Timo Maas with Hercules & Love Affair and Honey Sound System had the strangest vibe of any club event I've attended recently, but I had a great time dancing to Maas' set, and he is showing a definite evolution toward a techno-influenced sound.
The strangeness of the vibe came from what felt like two separate parties going on in the same space; during the DJ set from Hercules & Love Affair there were lots of toga-clad gay boys on the dancefloor who immediately retreated to the upstairs lounge where the Honey Sound System DJs were playing when Maas came on. Some of the advertising for the night (including some that was up in Mezzanine's bathroom) made it seem as if Hercules & Love Affair were the headliners for the night, with Timo Maas' name in tiny letters down next to the address for Mezzanine, and these partygoers seemed to think that was the case as well. As a fan of Timo Maas I must admit that this bugged me, since Hercules and Love Affair have released exactly one album and two singles in their year of existence, where Timo Maas has been a headlining DJ for over fifteen years, released five albums of his own material and DJ mixes with contributions from artists like Nenah Cherry and Brian Molko, and remixed the likes of Madonna, Depeche Mode, Moloko, Tori Amos, and Jamiroquai. I assume that this was an attempt to promote the event more directly to a gay audience, with the assumption that no one who was into Hercules and Love Affair would also be into Timo Maas, but I also have it on very good authority that Timo Maas is gay (consider the lyrics he wrote for "Pictures" if you doubt this, and the fact that he has performed at the Community Dance stage at SF Pride), so you'd think that if the marketing was all about the sexuality of the performer, Maas would have gotten a tiny bit more respect than he did. I'll resist my usual tendency to over-analyze what I think was behind all this, as well as the exodus that took place when Maas came on, and just say that it happened, I was disappointed that it happened, and that I think Maas should have been given just a little bit more respect for his contributions to the world of dance music.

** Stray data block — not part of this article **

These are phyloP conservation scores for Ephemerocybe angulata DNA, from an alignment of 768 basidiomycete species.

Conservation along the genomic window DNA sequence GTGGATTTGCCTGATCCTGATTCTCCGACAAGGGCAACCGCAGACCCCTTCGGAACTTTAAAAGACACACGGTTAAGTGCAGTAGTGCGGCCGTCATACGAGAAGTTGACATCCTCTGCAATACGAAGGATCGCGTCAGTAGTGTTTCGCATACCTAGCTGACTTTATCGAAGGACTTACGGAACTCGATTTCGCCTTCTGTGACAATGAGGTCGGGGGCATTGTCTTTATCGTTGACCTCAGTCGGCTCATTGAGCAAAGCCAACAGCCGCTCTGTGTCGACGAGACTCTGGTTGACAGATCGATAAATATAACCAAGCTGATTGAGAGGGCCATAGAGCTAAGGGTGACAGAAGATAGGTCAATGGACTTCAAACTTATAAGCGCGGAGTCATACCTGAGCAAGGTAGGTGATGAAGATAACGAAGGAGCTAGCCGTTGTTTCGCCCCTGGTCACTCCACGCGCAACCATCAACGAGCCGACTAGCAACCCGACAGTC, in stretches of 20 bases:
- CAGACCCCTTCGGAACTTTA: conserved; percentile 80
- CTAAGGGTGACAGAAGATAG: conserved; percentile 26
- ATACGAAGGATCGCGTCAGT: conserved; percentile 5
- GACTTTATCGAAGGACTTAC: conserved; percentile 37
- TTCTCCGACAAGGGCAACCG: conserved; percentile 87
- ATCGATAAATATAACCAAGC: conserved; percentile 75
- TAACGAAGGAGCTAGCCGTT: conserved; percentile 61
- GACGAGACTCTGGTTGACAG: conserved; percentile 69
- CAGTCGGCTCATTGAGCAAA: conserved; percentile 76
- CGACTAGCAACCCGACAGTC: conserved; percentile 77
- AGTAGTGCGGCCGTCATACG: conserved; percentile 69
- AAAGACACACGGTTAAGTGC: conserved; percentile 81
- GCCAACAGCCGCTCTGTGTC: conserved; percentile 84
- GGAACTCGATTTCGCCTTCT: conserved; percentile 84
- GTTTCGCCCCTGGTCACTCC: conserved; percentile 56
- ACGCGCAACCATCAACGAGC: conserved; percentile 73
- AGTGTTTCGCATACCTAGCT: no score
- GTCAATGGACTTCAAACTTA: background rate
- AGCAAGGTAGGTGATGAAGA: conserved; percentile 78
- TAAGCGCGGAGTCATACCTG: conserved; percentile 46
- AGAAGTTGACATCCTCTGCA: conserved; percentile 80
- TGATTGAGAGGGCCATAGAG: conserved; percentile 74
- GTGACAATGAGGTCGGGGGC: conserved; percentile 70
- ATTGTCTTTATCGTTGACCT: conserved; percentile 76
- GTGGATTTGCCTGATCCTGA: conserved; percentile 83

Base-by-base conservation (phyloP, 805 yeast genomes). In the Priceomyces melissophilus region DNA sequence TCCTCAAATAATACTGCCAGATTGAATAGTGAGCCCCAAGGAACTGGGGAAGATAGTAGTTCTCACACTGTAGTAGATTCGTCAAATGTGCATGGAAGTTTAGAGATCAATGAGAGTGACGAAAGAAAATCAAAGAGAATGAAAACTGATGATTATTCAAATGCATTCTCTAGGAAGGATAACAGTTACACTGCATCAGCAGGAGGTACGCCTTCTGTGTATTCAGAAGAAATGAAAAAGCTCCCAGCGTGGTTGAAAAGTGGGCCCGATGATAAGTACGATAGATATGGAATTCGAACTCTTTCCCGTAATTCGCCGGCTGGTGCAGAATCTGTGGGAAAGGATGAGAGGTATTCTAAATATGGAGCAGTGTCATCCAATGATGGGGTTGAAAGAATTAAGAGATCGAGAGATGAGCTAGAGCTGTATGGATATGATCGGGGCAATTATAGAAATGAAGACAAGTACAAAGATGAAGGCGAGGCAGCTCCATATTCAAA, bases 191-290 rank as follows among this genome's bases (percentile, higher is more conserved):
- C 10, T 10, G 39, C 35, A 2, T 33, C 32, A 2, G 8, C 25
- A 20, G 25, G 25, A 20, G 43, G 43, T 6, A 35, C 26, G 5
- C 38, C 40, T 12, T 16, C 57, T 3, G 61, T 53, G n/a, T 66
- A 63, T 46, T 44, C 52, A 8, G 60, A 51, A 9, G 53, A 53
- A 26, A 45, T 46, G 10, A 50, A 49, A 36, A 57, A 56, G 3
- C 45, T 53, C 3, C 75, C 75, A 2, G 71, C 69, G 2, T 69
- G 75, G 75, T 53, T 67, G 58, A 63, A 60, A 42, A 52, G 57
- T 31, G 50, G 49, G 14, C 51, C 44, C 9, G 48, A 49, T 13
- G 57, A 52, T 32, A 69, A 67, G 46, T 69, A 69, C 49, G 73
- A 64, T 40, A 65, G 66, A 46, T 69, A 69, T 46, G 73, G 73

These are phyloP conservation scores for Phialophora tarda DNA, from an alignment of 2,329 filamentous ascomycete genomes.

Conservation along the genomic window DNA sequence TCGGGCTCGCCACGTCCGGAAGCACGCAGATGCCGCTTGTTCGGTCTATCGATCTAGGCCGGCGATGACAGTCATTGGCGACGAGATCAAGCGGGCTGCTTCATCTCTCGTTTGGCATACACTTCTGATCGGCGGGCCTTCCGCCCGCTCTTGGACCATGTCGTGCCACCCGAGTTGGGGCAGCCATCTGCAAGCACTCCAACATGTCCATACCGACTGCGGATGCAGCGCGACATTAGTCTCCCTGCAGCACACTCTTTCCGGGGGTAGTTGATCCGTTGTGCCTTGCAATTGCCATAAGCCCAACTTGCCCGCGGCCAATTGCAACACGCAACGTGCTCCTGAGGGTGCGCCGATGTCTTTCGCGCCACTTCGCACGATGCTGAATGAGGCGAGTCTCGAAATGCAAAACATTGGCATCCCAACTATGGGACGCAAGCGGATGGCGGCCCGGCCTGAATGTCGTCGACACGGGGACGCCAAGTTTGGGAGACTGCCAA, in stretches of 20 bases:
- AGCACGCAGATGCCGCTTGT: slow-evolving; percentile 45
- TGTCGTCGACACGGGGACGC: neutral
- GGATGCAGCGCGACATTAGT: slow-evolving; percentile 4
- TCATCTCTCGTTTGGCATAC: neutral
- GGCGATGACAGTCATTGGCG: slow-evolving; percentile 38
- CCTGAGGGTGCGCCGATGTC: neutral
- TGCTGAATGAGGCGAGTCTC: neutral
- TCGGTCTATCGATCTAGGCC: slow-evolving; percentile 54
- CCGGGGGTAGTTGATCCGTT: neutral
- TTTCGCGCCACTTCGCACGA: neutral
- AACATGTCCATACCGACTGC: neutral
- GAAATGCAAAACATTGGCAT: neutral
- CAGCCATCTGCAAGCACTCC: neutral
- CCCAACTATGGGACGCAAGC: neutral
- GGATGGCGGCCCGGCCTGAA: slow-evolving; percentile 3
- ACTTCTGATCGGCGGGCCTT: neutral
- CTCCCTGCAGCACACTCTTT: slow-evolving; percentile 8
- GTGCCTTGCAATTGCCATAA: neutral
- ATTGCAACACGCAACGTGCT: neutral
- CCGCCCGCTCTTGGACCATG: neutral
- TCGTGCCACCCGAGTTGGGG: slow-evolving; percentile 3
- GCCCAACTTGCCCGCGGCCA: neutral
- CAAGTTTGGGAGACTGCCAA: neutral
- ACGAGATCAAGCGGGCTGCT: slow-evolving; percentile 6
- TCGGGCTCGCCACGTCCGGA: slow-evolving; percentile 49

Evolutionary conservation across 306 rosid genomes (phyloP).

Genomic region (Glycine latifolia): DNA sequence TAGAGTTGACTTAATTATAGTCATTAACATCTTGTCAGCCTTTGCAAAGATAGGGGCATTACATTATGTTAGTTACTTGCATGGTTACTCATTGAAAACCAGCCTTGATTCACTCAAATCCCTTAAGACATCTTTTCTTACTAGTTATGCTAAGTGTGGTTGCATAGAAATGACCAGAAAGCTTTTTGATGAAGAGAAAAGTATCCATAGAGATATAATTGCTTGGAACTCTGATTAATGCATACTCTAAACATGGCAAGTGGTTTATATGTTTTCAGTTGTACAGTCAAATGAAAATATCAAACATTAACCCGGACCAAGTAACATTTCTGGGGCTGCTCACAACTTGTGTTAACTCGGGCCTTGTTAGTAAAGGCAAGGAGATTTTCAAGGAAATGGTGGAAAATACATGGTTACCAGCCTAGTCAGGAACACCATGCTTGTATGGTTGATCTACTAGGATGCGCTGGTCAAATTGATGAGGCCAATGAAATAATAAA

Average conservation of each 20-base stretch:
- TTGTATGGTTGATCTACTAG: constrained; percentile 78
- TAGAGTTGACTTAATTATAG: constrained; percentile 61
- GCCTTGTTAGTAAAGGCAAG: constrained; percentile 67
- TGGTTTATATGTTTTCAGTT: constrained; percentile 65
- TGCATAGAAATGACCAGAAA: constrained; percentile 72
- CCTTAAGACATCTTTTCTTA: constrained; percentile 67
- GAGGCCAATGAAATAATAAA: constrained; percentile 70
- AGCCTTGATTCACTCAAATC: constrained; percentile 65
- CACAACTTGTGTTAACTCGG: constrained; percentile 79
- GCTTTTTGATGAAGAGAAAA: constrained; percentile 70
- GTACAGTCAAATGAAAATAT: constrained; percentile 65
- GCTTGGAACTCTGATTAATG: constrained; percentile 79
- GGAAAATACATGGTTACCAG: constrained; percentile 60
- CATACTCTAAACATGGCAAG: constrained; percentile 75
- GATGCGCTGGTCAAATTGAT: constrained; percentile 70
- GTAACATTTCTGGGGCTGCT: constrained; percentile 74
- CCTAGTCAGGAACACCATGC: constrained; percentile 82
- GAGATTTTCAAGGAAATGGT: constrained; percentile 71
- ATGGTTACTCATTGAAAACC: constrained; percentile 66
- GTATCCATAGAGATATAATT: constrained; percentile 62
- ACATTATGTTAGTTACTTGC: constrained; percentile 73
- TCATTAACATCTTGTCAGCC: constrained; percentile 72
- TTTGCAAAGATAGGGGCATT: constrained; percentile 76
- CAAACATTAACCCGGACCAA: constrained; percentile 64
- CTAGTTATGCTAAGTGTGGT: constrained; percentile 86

I didn't catch that much of the DJ set from Hercules and Love Affair (which was really just Andy Butler), but what I did I felt was pretty "eh." Granted, I wasn't particularly pre-disposed toward liking it to start with, but what Butler served up was a pretty standard foray into disco house that, in terms of flow, struck me as very muddled, and, in terms of programming, was what I have come to expect as standard gay DJ material. I also have to say that, after the Joakim party I went to a couple months ago, I've become very leery of these producers-touring-as-DJs; if someone is a big producer, then when I go out to hear them I want to hear their material performed, and if I want to go dance to a DJ, then I'll go to hear someone I know as a DJ. As with Joakim and other producers, the problem seems to be that the original material doesn't travel outside of the studio, since most of it is assembled on a computer anyway, so the only way to "tour" is as a DJ, which generally means just playing a bunch of tracks that you like. In Butler's case he does have the experience of having DJed parties for Chocolate Thunder Pussy in Denver, so he his transitions were clean (if rather sudden, I didn't hear much in the way of mixing going on) and his tempos matched, but if you didn't know anything about the success of Hercules and Love Affair in the bloghaus scene you might have wondered what all the fuss was about.
Maas' set started off a bit weak for my taste, but by the time we'd gone out for a smoke and come back it had built into a steady groove that kept us moving for more than an hour straight. There were a couple odd programming choices, as when he dropped in a vocal track toward the beginning of his set that completely changed the vibe, and then again around the 2.30 mark when he downshifted rather abruptly, but overall it was a smooth, seamless journey. He's moved away from the breakbeat rhythms of the Pictures album, and way away from the progressive approach of Music for the Maases, to embrace the steady burn of techno, though in his track selection you can still hear the very synthetic sounds I associate with deeper trance. Our only complaint was that he seemed a bit detached from the dancefloor, chatting with people up in the booth and not really tweaking around with the tracks, though the dancers who were there were quite enthusiastic about his set. My main thought for the evening was that it was nice to go out and hear someone who takes a real old-skool approach to DJing, who is a master of the long mix and can keep a steady energy flow on the dancefloor, who is up there behind the decks not because that's a constraint imposed upon him, but because it's where he creates his art. I hope that, if Maas comes back to San Francisco in the near future, a few more people might come to hear what he's up to, not because of whatever scene he's associated with or his sexuality, but because they want to be moved by world-class DJ and producer who is always ready to bring something new to the dancefloor.